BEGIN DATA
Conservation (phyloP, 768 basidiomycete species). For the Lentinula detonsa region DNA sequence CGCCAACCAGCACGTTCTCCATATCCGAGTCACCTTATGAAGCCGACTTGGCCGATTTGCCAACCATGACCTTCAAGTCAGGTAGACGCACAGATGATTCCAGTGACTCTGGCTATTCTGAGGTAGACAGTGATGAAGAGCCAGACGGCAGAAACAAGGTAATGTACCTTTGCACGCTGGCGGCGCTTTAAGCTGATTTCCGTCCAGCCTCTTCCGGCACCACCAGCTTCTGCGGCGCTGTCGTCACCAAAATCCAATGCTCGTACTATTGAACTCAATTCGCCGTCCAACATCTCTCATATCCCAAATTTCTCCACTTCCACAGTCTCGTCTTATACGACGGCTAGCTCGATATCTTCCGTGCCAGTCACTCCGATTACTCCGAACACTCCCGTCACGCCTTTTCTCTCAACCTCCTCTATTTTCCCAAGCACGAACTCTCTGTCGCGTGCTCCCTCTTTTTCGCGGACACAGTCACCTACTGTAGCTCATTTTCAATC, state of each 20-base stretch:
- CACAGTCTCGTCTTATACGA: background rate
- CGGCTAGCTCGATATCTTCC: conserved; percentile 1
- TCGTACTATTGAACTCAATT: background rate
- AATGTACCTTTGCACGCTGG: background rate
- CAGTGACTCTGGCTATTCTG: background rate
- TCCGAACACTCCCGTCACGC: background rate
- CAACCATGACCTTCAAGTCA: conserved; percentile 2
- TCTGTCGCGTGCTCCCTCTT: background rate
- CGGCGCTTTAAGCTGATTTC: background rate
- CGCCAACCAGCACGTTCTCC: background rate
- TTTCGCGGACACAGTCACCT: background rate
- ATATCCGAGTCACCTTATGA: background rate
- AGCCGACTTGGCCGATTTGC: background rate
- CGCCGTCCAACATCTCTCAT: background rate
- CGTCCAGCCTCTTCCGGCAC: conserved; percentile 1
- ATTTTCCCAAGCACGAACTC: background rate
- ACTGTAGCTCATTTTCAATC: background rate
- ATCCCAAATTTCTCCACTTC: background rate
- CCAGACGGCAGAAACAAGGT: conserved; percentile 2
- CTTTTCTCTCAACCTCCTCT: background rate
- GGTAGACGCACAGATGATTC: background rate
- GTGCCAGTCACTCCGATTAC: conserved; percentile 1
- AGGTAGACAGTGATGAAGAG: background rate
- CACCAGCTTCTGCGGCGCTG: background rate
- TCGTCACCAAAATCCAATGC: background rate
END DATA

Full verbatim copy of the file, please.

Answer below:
Conservation (phyloP, 768 basidiomycete species). For the Lentinula detonsa region DNA sequence CGCCAACCAGCACGTTCTCCATATCCGAGTCACCTTATGAAGCCGACTTGGCCGATTTGCCAACCATGACCTTCAAGTCAGGTAGACGCACAGATGATTCCAGTGACTCTGGCTATTCTGAGGTAGACAGTGATGAAGAGCCAGACGGCAGAAACAAGGTAATGTACCTTTGCACGCTGGCGGCGCTTTAAGCTGATTTCCGTCCAGCCTCTTCCGGCACCACCAGCTTCTGCGGCGCTGTCGTCACCAAAATCCAATGCTCGTACTATTGAACTCAATTCGCCGTCCAACATCTCTCATATCCCAAATTTCTCCACTTCCACAGTCTCGTCTTATACGACGGCTAGCTCGATATCTTCCGTGCCAGTCACTCCGATTACTCCGAACACTCCCGTCACGCCTTTTCTCTCAACCTCCTCTATTTTCCCAAGCACGAACTCTCTGTCGCGTGCTCCCTCTTTTTCGCGGACACAGTCACCTACTGTAGCTCATTTTCAATC, state of each 20-base stretch:
- CACAGTCTCGTCTTATACGA: background rate
- CGGCTAGCTCGATATCTTCC: conserved; percentile 1
- TCGTACTATTGAACTCAATT: background rate
- AATGTACCTTTGCACGCTGG: background rate
- CAGTGACTCTGGCTATTCTG: background rate
- TCCGAACACTCCCGTCACGC: background rate
- CAACCATGACCTTCAAGTCA: conserved; percentile 2
- TCTGTCGCGTGCTCCCTCTT: background rate
- CGGCGCTTTAAGCTGATTTC: background rate
- CGCCAACCAGCACGTTCTCC: background rate
- TTTCGCGGACACAGTCACCT: background rate
- ATATCCGAGTCACCTTATGA: background rate
- AGCCGACTTGGCCGATTTGC: background rate
- CGCCGTCCAACATCTCTCAT: background rate
- CGTCCAGCCTCTTCCGGCAC: conserved; percentile 1
- ATTTTCCCAAGCACGAACTC: background rate
- ACTGTAGCTCATTTTCAATC: background rate
- ATCCCAAATTTCTCCACTTC: background rate
- CCAGACGGCAGAAACAAGGT: conserved; percentile 2
- CTTTTCTCTCAACCTCCTCT: background rate
- GGTAGACGCACAGATGATTC: background rate
- GTGCCAGTCACTCCGATTAC: conserved; percentile 1
- AGGTAGACAGTGATGAAGAG: background rate
- CACCAGCTTCTGCGGCGCTG: background rate
- TCGTCACCAAAATCCAATGC: background rate